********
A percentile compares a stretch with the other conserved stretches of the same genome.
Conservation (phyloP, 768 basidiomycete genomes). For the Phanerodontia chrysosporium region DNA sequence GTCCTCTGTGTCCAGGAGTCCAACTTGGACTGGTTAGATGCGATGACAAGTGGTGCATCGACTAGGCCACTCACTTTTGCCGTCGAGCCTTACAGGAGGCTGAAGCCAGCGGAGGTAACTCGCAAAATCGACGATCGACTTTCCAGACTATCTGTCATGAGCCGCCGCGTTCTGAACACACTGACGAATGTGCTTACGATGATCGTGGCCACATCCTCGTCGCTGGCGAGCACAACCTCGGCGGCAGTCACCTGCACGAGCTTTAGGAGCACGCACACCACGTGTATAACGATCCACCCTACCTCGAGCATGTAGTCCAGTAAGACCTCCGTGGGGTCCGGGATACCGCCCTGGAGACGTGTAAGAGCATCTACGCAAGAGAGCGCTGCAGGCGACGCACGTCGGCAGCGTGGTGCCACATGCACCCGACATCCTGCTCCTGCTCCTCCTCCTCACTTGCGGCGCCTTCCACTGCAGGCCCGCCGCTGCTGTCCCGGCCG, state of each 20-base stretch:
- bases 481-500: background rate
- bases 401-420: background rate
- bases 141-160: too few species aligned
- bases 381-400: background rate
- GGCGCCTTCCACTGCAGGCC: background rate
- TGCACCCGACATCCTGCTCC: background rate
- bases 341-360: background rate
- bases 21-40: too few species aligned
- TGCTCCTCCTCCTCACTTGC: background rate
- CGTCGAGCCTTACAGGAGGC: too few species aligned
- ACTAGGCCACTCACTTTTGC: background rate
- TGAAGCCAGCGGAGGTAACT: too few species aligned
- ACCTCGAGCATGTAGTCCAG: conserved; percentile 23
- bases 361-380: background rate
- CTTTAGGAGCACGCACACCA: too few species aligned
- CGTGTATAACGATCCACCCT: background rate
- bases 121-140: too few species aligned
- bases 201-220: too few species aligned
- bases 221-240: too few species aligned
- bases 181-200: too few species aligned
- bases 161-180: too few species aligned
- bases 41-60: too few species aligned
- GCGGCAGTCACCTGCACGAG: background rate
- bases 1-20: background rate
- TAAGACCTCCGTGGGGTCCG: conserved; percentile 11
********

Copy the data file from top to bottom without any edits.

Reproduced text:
A percentile compares a stretch with the other conserved stretches of the same genome.
Conservation (phyloP, 768 basidiomycete genomes). For the Phanerodontia chrysosporium region DNA sequence GTCCTCTGTGTCCAGGAGTCCAACTTGGACTGGTTAGATGCGATGACAAGTGGTGCATCGACTAGGCCACTCACTTTTGCCGTCGAGCCTTACAGGAGGCTGAAGCCAGCGGAGGTAACTCGCAAAATCGACGATCGACTTTCCAGACTATCTGTCATGAGCCGCCGCGTTCTGAACACACTGACGAATGTGCTTACGATGATCGTGGCCACATCCTCGTCGCTGGCGAGCACAACCTCGGCGGCAGTCACCTGCACGAGCTTTAGGAGCACGCACACCACGTGTATAACGATCCACCCTACCTCGAGCATGTAGTCCAGTAAGACCTCCGTGGGGTCCGGGATACCGCCCTGGAGACGTGTAAGAGCATCTACGCAAGAGAGCGCTGCAGGCGACGCACGTCGGCAGCGTGGTGCCACATGCACCCGACATCCTGCTCCTGCTCCTCCTCCTCACTTGCGGCGCCTTCCACTGCAGGCCCGCCGCTGCTGTCCCGGCCG, state of each 20-base stretch:
- bases 481-500: background rate
- bases 401-420: background rate
- bases 141-160: too few species aligned
- bases 381-400: background rate
- GGCGCCTTCCACTGCAGGCC: background rate
- TGCACCCGACATCCTGCTCC: background rate
- bases 341-360: background rate
- bases 21-40: too few species aligned
- TGCTCCTCCTCCTCACTTGC: background rate
- CGTCGAGCCTTACAGGAGGC: too few species aligned
- ACTAGGCCACTCACTTTTGC: background rate
- TGAAGCCAGCGGAGGTAACT: too few species aligned
- ACCTCGAGCATGTAGTCCAG: conserved; percentile 23
- bases 361-380: background rate
- CTTTAGGAGCACGCACACCA: too few species aligned
- CGTGTATAACGATCCACCCT: background rate
- bases 121-140: too few species aligned
- bases 201-220: too few species aligned
- bases 221-240: too few species aligned
- bases 181-200: too few species aligned
- bases 161-180: too few species aligned
- bases 41-60: too few species aligned
- GCGGCAGTCACCTGCACGAG: background rate
- bases 1-20: background rate
- TAAGACCTCCGTGGGGTCCG: conserved; percentile 11